As New Car Prices Rise, These 5 Brands Are Actually Selling Below MSRP

NOTNew car prices are rising again, and the average buyer is spending almost $900 more than the list price this spring. But if you know where to look, there are a few auto brands whose vehicles still sell for below MSRP.

The average selling price of new car buyers rose to $46,526 in April, according to Data published Tuesday by Kelley Blue Book (KBB). That’s an increase of $304 from the previous month and a peak of $5,354 from last April.

The highest average price for a new vehicle ever recorded by KBB was $47,064, recorded last December – a time of year when expensive luxury vehicles dominate sales and tend to drive up the average. Prices started to fall at the start of the first quarter of 2022, but are on the rise again, approaching the all-time high.

Supply chain issues continue to rock the auto industry, and dealers hardly accept rebates these days. To combat supply issues, they sold more luxury models than usual, which contributed to the price spike.

Dealers also simply asked people to pay higher prices for new cars, and desperate buyers had no choice but to oblige. Until 2021, new vehicles typically sold for hundreds or even thousands of dollars below list price. Compare that to February, when automotive research firm Edmunds said a record 82.2% buyers of new cars paid above the MSRP.

Unfortunately, paying above the list price is now the norm.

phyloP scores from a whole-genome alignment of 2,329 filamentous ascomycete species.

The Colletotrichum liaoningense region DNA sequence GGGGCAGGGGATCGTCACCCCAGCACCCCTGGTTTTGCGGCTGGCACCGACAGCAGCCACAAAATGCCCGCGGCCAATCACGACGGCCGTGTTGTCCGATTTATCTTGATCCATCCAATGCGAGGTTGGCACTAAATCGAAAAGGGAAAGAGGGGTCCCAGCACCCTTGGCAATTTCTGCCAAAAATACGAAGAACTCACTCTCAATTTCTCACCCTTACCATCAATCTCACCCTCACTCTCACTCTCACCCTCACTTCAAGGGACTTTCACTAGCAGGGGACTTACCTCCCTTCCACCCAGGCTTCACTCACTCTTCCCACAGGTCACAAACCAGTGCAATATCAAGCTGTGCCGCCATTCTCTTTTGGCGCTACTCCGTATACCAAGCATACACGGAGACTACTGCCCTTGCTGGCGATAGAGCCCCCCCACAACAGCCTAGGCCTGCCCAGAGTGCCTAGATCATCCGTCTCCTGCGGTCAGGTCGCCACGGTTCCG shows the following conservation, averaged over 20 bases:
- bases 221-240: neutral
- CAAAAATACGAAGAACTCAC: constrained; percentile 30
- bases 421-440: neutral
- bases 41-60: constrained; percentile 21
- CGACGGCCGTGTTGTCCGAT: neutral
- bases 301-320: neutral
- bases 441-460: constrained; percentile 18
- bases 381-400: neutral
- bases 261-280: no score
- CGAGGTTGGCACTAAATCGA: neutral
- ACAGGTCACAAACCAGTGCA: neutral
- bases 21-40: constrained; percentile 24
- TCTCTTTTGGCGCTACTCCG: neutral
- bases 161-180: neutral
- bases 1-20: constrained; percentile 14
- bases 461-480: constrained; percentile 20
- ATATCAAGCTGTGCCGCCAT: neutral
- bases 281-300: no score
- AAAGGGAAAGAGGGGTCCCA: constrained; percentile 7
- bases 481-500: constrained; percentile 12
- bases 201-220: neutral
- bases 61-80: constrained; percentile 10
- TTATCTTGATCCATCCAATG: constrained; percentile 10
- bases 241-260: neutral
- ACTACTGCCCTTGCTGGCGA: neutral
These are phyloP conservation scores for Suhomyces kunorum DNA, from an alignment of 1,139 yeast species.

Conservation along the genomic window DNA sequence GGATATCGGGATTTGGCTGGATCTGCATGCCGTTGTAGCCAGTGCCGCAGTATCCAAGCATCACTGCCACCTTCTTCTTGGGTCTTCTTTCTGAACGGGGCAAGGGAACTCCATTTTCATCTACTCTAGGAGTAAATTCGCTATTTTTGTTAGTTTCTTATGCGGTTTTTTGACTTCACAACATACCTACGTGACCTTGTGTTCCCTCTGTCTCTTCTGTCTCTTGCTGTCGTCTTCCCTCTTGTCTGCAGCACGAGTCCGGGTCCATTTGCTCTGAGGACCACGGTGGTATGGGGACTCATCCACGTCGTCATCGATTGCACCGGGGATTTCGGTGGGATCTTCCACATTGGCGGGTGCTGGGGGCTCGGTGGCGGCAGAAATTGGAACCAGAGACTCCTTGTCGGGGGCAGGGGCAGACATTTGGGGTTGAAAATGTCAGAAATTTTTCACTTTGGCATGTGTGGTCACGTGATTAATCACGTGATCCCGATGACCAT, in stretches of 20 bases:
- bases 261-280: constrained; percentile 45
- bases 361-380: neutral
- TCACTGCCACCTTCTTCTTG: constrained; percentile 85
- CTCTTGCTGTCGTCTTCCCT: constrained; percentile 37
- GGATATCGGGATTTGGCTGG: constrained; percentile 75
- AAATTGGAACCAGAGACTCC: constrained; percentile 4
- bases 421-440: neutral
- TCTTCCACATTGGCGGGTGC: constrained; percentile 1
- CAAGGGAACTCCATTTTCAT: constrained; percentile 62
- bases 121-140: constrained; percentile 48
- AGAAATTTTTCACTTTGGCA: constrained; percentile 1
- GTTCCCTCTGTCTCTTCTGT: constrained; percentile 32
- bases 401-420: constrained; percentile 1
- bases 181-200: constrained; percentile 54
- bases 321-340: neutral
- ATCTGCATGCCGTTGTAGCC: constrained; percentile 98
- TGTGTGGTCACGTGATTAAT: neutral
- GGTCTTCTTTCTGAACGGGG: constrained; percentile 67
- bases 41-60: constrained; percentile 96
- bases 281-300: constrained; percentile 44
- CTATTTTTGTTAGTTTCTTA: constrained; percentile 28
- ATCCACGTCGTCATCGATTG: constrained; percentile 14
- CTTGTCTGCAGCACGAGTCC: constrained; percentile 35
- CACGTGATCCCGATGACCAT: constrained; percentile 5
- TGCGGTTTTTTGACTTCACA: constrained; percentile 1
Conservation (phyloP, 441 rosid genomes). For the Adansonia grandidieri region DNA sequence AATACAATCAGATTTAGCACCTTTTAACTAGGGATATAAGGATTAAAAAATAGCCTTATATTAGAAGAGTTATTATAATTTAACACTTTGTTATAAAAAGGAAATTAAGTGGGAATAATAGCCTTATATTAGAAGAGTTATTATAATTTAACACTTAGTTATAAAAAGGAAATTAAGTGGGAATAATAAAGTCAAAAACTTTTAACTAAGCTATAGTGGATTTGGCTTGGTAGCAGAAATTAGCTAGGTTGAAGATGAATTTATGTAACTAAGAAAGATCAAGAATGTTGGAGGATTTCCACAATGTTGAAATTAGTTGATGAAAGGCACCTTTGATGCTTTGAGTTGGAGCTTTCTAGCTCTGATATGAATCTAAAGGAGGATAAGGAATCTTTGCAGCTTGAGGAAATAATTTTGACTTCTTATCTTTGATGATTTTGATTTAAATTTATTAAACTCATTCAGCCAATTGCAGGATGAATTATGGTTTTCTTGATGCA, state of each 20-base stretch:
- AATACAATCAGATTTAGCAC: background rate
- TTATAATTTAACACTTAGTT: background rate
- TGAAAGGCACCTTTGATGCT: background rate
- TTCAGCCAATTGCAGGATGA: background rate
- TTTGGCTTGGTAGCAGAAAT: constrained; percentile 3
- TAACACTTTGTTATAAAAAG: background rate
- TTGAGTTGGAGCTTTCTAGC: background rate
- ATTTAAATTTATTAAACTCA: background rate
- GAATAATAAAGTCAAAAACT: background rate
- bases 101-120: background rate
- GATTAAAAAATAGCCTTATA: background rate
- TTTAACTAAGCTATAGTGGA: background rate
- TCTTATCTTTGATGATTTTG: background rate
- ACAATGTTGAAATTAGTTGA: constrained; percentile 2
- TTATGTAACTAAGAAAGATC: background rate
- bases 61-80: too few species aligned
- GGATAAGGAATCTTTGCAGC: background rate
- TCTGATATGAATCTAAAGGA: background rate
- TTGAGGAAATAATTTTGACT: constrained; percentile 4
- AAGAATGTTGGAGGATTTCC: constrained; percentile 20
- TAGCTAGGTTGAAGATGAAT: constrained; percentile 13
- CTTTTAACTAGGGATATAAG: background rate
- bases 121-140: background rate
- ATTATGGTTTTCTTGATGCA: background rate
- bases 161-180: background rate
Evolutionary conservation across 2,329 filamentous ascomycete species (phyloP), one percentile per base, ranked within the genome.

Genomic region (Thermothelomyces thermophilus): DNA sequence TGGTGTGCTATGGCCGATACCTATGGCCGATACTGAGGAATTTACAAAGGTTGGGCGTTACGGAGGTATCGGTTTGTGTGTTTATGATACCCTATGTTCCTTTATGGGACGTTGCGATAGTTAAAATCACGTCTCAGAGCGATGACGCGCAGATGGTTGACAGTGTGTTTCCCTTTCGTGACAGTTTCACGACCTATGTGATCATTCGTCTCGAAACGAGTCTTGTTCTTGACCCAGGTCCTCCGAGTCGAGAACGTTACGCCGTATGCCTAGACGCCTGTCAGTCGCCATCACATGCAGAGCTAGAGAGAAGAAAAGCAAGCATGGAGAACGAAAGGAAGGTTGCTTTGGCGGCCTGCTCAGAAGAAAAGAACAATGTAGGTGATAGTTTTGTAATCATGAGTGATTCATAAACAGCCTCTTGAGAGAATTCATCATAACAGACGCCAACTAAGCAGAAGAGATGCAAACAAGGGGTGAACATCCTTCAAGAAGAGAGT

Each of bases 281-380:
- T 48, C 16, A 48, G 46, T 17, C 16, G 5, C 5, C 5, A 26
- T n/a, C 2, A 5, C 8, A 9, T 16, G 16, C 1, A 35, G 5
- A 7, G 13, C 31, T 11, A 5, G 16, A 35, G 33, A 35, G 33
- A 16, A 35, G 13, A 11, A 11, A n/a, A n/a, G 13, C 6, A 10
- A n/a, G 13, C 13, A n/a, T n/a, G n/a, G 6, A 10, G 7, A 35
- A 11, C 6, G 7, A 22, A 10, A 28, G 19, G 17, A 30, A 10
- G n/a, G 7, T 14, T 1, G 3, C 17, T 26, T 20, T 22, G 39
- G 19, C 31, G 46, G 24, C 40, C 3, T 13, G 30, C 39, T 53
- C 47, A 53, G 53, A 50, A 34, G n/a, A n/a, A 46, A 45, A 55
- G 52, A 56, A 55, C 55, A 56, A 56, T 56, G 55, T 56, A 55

In April, the average buyer spent $862 more than the MSRP on a new vehicle, according to KBB. Many popular vehicles have even higher margins. For example, the average Nissan sold for $1,191 above asking price, while Hondas released lots for an average of $2,730 above MSRP.

“For nearly a year now, we’ve seen new vehicles trading above suggested retail prices,” said Rebecca Rydzewski, economics researcher for Cox Automotive, in a statement. statement. Cox Automotive is the parent company of KBB.

For months, out-of-control auto prices have contributed to a four-decade high inflation rate. On Wednesday, the Labor Department said the price of a new vehicle rose 13.2% in April from a year earlier, while prices rose 22.7% for used vehicles. .

New cars sell above (and below) list price

According to KBB data shared with Money, how much you pay on the sticker price largely depends on the brand of vehicle. In a few cases, you may still be able to make a deal below the MSRP.

Here are the brands selling well above list price, by percentage:

  1. Average Honda price: $35,132 — 8.4% above MSRP
  2. Average Land Rover price: $92,311 — 8.1% above MSRP
  3. Average Kia price: $34,908 — 7.9% above MSRP
  4. Mercedes average price: $76,086 — 5.8% above MSRP
  5. Average Hyundai price: $35,657 — 5.4% above MSRP

At the other end of the spectrum, a few brands actually sell below the suggested retail price:

  1. Alfa Romeo average price: $53,330 — 3.2% below MSRP
  2. Average Fiat price: $29,220 — 1.5% below MSRP
  3. Average Lincoln price: $61,702 — 1.2% below MSRP
  4. Average Ram Price: $60,245 — 0.9% below MSRP
  5. Average Buick price: $38,967 — 0.9% below MSRP

Of all makes and models, buyers who purchased Alfa Romeo’s Stelvio SUV received the biggest discount in April, taking 4% off MSRP for an average price of $53,787.

The biggest foodies? People who bought the boxy Mercedes-Benz G-Class. They paid $225,314 on average. This is around 31% above the already high price of $172,249.

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